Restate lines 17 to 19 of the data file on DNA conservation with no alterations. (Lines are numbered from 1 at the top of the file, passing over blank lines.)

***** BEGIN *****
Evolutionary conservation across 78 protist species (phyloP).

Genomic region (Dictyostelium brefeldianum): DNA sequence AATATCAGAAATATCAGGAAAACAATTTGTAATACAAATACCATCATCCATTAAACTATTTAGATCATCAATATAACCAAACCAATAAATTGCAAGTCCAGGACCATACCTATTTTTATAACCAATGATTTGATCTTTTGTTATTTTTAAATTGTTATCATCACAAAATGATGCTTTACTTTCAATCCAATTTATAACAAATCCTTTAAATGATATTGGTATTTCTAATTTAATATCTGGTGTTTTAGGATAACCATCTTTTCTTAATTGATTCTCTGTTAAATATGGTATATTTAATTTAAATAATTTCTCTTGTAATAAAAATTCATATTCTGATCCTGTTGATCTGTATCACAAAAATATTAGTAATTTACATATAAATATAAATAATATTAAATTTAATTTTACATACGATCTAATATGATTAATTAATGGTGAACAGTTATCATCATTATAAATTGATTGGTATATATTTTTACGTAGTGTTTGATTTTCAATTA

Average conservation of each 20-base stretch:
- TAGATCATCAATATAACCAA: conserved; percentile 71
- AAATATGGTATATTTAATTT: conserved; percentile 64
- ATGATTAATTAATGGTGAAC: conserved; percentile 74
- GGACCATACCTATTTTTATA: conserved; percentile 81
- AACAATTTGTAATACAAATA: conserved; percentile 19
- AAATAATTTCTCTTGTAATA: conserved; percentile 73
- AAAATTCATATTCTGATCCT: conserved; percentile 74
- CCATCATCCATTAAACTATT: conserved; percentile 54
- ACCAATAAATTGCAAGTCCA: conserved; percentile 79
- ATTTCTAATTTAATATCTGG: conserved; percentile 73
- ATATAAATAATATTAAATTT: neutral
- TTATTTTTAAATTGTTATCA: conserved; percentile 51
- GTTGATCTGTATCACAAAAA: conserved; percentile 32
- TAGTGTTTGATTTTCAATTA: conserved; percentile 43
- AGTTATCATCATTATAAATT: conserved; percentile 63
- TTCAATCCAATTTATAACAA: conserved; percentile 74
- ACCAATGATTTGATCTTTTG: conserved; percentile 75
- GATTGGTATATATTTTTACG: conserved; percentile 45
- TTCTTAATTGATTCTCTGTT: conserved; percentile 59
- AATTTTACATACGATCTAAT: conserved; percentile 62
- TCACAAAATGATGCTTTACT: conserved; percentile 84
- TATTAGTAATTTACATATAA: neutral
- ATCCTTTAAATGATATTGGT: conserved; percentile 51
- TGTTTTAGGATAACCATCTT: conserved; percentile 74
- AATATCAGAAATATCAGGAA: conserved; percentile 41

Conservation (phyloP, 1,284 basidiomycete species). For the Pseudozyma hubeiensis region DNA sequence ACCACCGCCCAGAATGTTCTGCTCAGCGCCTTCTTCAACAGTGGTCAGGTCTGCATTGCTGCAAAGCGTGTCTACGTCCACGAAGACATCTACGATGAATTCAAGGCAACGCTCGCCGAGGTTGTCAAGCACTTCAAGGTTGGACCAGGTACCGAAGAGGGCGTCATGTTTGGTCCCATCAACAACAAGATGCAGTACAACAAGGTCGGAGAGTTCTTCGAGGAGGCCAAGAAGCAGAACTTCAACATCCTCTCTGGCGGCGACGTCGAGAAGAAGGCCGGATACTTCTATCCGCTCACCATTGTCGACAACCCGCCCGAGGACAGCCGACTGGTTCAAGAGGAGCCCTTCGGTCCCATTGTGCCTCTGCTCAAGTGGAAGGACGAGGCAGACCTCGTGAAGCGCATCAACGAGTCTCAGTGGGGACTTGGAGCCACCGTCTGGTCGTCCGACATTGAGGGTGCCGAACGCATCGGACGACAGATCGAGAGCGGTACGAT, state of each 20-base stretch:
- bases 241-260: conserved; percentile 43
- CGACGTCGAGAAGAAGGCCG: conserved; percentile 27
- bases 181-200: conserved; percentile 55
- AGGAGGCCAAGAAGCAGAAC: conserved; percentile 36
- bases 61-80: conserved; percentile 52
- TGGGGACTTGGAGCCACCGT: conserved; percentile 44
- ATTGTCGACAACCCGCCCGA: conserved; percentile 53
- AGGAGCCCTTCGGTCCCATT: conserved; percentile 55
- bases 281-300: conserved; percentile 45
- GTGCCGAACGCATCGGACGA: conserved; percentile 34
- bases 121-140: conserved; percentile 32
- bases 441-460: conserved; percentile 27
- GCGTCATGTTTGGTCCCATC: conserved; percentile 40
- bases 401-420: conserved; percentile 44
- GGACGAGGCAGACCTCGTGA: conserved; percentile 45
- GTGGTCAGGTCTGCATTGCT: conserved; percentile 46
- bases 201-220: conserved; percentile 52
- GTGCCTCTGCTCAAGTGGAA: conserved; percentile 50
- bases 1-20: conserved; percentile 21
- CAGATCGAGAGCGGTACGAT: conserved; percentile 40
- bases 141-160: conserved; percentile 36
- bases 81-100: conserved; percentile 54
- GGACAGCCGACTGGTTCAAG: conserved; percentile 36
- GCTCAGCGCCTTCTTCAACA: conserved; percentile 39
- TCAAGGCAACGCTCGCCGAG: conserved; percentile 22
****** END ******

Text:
- TAGTGTTTGATTTTCAATTA: conserved; percentile 43
- AGTTATCATCATTATAAATT: conserved; percentile 63
- TTCAATCCAATTTATAACAA: conserved; percentile 74